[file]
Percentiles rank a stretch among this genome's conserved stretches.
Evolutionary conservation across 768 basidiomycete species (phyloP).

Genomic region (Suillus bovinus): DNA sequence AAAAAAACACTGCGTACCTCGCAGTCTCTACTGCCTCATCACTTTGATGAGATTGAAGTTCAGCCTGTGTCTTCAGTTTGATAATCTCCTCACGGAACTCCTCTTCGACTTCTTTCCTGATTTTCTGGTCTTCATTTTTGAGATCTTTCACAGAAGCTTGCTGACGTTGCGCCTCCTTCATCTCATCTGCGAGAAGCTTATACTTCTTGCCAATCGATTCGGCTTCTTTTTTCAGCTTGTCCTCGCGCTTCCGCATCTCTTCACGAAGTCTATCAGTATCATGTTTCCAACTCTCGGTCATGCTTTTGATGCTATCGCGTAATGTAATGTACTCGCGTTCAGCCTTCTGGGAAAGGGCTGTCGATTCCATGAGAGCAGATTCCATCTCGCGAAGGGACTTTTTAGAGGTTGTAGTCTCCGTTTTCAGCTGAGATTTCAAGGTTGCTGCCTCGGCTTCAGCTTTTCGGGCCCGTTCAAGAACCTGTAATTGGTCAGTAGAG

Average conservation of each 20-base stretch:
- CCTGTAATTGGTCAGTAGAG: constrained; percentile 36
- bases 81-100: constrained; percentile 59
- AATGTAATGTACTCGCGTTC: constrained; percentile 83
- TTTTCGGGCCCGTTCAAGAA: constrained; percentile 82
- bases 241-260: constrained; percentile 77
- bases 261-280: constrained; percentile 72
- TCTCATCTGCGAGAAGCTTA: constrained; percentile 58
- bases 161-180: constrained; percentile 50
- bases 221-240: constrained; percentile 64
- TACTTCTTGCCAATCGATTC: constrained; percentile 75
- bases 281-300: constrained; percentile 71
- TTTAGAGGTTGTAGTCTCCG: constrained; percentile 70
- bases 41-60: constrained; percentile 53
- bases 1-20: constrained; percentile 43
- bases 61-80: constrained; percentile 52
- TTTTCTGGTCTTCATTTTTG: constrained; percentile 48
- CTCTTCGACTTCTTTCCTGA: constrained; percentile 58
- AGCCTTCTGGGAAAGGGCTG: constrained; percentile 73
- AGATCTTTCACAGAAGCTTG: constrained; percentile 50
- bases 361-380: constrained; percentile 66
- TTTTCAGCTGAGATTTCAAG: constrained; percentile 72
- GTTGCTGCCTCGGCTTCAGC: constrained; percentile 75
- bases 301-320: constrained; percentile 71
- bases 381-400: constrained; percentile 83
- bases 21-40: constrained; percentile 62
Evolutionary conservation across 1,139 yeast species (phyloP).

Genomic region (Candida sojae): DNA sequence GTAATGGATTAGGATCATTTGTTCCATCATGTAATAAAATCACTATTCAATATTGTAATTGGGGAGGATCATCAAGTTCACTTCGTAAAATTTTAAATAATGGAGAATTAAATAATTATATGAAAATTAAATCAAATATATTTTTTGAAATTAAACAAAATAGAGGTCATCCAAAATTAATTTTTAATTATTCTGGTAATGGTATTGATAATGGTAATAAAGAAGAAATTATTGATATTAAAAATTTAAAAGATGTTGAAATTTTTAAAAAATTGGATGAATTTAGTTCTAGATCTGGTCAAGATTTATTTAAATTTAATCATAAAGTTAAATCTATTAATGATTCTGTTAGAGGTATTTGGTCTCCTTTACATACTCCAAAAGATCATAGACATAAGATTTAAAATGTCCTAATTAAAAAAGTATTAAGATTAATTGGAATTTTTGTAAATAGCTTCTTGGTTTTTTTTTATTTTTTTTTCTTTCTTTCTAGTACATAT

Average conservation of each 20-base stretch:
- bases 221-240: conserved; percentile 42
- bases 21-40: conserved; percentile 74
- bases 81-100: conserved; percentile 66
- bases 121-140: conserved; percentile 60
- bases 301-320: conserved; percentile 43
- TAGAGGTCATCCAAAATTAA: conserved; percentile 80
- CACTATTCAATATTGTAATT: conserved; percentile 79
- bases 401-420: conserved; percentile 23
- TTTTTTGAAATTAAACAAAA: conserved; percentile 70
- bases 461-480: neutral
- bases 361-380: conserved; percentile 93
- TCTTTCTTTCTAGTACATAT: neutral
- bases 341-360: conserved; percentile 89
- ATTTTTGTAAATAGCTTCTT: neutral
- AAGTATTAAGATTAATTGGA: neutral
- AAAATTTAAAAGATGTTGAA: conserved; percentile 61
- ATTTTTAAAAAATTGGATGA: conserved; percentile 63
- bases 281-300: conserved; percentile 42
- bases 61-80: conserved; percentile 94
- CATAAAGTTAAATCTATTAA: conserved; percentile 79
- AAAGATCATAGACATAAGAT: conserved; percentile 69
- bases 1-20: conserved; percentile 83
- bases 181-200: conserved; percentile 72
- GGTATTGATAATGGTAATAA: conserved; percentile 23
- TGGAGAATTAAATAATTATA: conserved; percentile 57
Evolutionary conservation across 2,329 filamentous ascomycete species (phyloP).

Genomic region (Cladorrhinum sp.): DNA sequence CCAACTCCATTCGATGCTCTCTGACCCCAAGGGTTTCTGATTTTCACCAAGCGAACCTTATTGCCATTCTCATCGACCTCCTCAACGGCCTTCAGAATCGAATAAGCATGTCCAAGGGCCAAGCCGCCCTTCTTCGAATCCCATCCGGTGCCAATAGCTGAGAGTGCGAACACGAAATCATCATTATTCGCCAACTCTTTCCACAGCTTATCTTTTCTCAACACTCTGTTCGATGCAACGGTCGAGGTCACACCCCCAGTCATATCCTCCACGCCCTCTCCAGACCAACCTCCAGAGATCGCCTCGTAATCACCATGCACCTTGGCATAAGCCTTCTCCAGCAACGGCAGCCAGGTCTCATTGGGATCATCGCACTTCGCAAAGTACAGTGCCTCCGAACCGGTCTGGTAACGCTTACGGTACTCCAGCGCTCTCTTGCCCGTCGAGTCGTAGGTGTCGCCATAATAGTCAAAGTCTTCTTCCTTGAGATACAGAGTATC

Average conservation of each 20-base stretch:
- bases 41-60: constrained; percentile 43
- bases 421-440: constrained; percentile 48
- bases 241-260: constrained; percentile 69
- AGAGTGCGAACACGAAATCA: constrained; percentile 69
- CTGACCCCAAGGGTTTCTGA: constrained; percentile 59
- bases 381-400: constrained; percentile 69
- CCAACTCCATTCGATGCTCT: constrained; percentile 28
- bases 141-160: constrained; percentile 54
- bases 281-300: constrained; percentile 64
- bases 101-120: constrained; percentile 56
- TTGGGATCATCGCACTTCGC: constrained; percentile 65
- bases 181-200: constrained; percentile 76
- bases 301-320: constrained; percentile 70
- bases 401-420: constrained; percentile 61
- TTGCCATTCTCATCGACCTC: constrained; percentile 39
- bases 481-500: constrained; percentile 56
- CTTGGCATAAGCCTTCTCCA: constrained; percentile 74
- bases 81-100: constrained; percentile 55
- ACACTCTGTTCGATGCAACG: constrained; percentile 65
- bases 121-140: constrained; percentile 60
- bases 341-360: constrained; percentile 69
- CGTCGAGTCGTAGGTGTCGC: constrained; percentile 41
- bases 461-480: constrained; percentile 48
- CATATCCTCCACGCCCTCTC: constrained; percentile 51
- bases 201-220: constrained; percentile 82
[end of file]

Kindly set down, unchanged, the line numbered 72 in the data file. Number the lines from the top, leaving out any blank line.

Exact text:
- bases 181-200: constrained; percentile 76